Bill to Limit ATM Fee Signage Heads to President
Will protect retailers, banks from frivolous lawsuits
WASHINGTON -- U.S. Rep. Blaine Luetkemeyer’s (R-Mo.) measure to eliminate the requirement that ATMs display duplicative signs disclosing their fees has been sent to President Obama for his signature as part of a bill passed overwhelmingly by the House and cleared this week by the Senate.
“I am extremely pleased that Congress has worked to pass this commonsense fix that cracks down on the nuisance lawsuits that have been plaguing institutions and their hard working customers, while continuing to protect consumers,” Luetkemeyer said. “This was clearly a concern for folks on both sides of the aisle who saw the necessity of fixing current law. With such overwhelmingly support in Congress, I am hopeful the president will sign this bill into law as soon as possible.”
Right now, ATM operators are required to post both a notice of a transaction fee on or near the ATM and provide an on-screen notice of the fee during the transaction. Luetkemeyer’s measure amends the Electronic Funds Transfer Act (EFTA) to maintain the on-screen fee notice requirement, but no longer requires operators to post the duplicative signs on or near ATMs. Under current regulations, a consumer who uses an ATM that does not have a notice of a transaction fee posted on or near the ATM, and is charged a fee, can bring an action against the ATM operator and recover statutory damages between $100 and $1,000 for each transaction regardless of whether the consumer suffered any actual injury. In the case of class actions, the EFTA allows for class-action damages at the lesser of $500,000, or 1% of the net worth of the defendant. In addition to damages, the EFTA also provides for attorney's fees and costs.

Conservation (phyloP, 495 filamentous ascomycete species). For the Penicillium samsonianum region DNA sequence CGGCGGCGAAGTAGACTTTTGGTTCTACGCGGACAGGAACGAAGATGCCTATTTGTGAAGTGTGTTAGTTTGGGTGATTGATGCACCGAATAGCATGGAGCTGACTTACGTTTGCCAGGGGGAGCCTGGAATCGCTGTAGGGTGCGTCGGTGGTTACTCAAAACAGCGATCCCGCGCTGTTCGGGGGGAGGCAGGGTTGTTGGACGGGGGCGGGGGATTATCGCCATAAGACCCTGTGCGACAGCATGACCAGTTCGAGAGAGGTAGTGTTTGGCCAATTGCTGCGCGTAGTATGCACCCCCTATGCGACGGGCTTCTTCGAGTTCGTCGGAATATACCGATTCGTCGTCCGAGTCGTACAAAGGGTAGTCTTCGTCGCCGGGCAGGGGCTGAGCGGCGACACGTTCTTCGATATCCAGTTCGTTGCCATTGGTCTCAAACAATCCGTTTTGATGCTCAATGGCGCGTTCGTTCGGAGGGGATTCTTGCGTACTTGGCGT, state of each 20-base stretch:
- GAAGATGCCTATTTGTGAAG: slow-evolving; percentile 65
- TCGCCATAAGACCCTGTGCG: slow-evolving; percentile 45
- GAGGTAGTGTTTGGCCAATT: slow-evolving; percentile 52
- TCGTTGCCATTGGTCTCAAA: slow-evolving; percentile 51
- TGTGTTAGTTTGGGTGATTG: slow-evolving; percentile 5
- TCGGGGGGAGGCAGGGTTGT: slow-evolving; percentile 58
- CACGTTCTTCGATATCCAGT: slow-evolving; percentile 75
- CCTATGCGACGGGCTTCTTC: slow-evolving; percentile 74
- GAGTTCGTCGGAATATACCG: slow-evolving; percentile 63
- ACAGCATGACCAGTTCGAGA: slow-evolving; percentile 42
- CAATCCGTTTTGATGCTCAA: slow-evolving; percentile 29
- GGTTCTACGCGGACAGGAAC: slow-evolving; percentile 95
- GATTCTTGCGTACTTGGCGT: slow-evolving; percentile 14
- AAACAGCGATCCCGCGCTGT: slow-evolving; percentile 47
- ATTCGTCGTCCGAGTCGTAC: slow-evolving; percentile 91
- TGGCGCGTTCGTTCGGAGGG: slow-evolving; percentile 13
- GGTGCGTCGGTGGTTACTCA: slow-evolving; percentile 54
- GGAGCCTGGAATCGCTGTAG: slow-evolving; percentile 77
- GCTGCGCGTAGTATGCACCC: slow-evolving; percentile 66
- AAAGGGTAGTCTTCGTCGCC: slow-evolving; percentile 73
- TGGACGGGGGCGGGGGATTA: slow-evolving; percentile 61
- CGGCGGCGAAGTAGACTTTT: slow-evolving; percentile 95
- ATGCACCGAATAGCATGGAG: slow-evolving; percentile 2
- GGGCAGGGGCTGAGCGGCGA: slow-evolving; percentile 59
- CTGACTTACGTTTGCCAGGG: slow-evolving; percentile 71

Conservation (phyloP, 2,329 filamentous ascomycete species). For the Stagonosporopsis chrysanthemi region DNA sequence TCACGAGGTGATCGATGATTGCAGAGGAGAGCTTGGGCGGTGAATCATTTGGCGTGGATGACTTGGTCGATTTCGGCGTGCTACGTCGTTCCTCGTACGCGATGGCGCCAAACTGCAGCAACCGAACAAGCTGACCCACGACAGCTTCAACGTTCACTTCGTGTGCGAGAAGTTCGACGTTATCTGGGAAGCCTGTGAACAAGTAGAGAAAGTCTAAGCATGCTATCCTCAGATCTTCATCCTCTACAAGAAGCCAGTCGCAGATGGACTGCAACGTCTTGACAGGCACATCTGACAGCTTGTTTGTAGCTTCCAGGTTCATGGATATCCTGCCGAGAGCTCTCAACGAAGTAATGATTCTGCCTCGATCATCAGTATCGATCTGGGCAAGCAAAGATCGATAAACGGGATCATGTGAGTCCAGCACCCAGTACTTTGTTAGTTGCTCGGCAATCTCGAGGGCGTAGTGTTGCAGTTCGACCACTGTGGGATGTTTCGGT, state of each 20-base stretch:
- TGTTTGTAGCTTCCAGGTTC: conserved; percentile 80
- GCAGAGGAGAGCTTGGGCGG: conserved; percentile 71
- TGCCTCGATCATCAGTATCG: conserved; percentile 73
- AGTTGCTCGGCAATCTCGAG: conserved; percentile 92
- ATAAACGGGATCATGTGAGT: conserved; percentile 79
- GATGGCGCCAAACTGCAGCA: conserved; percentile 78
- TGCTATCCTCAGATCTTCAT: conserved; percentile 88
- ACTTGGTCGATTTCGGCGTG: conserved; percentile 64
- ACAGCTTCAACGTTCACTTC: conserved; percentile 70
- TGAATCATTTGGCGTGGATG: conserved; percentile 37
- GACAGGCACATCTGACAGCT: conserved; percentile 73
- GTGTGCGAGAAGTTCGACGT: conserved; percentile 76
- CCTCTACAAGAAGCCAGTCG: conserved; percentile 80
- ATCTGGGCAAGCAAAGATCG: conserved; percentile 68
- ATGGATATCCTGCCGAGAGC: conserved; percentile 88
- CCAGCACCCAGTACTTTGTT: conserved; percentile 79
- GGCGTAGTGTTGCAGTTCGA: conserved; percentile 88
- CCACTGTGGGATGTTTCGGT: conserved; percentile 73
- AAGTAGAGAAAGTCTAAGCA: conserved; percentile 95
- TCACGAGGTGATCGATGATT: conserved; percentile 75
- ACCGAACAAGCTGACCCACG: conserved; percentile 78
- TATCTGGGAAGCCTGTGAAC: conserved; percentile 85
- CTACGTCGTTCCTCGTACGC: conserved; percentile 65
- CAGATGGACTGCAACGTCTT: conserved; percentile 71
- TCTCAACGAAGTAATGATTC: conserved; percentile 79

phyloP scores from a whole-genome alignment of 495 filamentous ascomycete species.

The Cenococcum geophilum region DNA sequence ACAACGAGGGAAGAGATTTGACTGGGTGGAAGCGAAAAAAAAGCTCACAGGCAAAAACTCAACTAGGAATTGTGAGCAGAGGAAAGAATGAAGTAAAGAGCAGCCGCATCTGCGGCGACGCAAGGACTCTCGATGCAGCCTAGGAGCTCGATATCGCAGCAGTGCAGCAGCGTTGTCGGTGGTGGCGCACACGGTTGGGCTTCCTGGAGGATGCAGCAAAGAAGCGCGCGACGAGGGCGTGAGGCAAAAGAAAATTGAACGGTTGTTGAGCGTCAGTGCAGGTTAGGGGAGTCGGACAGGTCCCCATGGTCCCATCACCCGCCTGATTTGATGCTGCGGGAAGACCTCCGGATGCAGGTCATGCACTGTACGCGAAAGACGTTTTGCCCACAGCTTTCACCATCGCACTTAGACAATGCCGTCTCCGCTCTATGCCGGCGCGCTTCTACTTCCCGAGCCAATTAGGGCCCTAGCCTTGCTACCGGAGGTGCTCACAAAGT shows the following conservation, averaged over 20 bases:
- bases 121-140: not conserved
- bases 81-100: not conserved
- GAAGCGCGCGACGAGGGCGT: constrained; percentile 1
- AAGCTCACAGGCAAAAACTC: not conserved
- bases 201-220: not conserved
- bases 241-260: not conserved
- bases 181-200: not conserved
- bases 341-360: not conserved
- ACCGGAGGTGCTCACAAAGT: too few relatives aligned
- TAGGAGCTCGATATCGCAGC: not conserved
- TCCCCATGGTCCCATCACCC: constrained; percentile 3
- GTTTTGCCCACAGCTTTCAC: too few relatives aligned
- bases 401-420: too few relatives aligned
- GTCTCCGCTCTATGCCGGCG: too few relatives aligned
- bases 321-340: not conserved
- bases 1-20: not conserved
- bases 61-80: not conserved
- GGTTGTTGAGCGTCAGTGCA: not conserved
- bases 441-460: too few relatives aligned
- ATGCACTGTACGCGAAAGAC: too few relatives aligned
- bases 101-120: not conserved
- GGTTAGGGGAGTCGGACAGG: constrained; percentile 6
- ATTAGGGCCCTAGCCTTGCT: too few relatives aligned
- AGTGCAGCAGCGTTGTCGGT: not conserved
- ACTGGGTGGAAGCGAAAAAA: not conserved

The passage of Luetkemeyer’s measure was praised by the leaders of the Missouri Bankers Association and the Missouri Credit Union Association.
“The Missouri Bankers Association is extremely pleased with the passage of H.R. 4367. This legislation will provide consumers with full, on-screen disclosure of ATM charges and protect banks from frivolous lawsuits by repealing the outdated, duplicative requirement that a placard must be attached to ATMs stating that a fee may be charged. While the old dual-disclosure requirement made some sense when it was enacted in the 1990’s, today’s technology allows better disclosure to the consumer,” said Max Cook, president and CEO of the Missouri Banker’s Association.
Don Cohenour, president and CEO of Missouri Credit Union Association, also was pleased with the Senate passage of Luetkemeyer’s bill.
“This measure is a common-sense approach to address a widespread problem regarding physical fee disclosures on ATMs while still protecting consumers,” Cohenour said.